"No such civility would have prevailed if Carter had shared the stage with Alan Dershowitz, whose low opinion of Carter is matched only by his high opinion of himself. The Harvard Law professor wrote an op-ed piece in this newspaper last month calling the former president a hypocrite and a coward and a bully. Carter's sin was not so much writing a book that Dershowitz didn't like. It was Carter's refusal to debate him about the merits of that book that rankled the smartest man in Cambridge. Dershowitz delivered a rebuttal after Carter left the building last night.
" 'You can always tell when a public figure has written an indefensible book: when he refuses to debate it in the court of public opinion,' Dershowitz wrote. 'And you can always tell when he's a hypocrite to boot: when he says he wrote a book in order to stimulate a debate and then he refuses to participate in any such debate.""
A second but discursive view, and, like the first, from a Brandeis faculty member:
"In late December, Reinharz published a somewhat disjointed attack on Carter in the Jewish Advocate, mocking his 1976 Playboy interview about "lust in his heart," in which Carter invokes the Christian doctrine of forgiveness. Reinharz describes Carter as "good, weak, forgiven, governed by his notions of Christ, a confessor and predictable sinner. And Christ is partly to blame for this mess, because Christ's standards are impossibly high." Reinharz further taunts Carter about his remarks: "Jimmy, when Playboy published your 'lust' article, what did Rosalynn say to you? . . . Did she automatically forgive you, too? Like Christ did?"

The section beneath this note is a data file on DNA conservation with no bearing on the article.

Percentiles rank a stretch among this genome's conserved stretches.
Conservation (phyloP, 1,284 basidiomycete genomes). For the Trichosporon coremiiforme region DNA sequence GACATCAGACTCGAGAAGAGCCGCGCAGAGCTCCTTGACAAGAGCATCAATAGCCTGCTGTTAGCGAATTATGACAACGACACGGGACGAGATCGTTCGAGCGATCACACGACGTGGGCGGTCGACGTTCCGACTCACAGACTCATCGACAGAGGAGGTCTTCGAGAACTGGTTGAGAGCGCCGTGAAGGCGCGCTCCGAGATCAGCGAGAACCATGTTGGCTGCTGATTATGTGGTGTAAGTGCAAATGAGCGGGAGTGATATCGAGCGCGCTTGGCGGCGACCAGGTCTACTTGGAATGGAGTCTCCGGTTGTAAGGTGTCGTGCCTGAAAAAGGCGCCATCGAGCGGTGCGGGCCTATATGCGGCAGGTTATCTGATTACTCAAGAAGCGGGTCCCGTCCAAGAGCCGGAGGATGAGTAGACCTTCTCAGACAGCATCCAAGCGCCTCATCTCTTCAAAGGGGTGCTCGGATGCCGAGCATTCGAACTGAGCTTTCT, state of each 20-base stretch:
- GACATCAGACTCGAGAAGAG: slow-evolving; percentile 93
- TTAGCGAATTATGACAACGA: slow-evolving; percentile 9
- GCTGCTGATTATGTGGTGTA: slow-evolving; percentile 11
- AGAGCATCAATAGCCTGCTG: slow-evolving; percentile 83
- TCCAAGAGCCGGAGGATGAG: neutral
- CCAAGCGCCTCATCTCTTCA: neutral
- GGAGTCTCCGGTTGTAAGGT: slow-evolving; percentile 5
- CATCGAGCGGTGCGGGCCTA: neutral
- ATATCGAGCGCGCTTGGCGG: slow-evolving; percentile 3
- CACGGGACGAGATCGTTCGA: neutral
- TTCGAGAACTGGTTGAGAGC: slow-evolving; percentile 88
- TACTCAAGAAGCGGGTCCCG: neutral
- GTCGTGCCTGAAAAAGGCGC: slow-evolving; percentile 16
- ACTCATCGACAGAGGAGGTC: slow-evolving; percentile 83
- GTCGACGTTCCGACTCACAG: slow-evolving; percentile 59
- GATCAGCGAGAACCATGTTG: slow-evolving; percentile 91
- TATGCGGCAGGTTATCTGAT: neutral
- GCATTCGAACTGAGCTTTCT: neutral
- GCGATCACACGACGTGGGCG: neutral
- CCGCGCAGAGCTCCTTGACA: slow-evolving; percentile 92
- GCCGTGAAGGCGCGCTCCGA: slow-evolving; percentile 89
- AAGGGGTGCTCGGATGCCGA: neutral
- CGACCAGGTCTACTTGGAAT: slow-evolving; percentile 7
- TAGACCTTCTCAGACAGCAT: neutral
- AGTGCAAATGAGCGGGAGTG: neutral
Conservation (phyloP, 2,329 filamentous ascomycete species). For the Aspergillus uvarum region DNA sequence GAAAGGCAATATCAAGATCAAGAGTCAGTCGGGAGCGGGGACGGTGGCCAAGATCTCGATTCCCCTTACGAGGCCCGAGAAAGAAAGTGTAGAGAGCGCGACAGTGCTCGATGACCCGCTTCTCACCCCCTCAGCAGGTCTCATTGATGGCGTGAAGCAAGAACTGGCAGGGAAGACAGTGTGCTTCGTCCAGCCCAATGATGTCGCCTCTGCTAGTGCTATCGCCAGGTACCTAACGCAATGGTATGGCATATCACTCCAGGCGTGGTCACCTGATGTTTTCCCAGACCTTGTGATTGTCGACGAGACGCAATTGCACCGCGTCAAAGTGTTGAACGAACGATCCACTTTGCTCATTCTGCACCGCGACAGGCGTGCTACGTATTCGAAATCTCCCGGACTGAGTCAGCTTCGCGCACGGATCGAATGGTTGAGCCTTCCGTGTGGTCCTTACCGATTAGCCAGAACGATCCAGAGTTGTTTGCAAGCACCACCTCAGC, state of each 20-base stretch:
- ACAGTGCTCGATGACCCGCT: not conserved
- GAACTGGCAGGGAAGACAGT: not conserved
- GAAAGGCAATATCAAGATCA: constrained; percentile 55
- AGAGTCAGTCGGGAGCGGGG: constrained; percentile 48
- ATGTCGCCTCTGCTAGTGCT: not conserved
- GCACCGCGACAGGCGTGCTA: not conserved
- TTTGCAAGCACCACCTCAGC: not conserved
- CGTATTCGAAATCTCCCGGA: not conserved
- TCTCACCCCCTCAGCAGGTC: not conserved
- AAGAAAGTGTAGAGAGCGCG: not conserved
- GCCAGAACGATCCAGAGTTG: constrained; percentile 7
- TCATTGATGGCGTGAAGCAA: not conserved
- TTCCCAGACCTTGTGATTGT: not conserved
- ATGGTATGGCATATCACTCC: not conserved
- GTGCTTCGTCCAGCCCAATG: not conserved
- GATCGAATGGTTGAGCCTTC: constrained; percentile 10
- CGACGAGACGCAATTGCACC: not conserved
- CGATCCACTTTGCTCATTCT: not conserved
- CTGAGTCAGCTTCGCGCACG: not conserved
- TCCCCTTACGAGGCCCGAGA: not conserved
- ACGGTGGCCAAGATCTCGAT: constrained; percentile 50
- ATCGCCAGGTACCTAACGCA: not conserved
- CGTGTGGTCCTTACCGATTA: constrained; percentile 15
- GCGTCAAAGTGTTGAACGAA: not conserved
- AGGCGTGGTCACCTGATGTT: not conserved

"I find it hard to believe that anyone who flippantly dismissed a core tenet of the Jewish religion wouldn't be branded an anti-Semite. Reinharz says I've misread her column. "I have no objection to the tenet of that religion," she says. "I was not mocking the tenet, but how he used that tenet."
"Just prior to the Carter column, Reinharz attacked "anti-Semitic Jews," including poet Adrienne Rich, Noam Chomsky, Tony Kushner (recipient of an honorary degree from Brandeis, by the way), and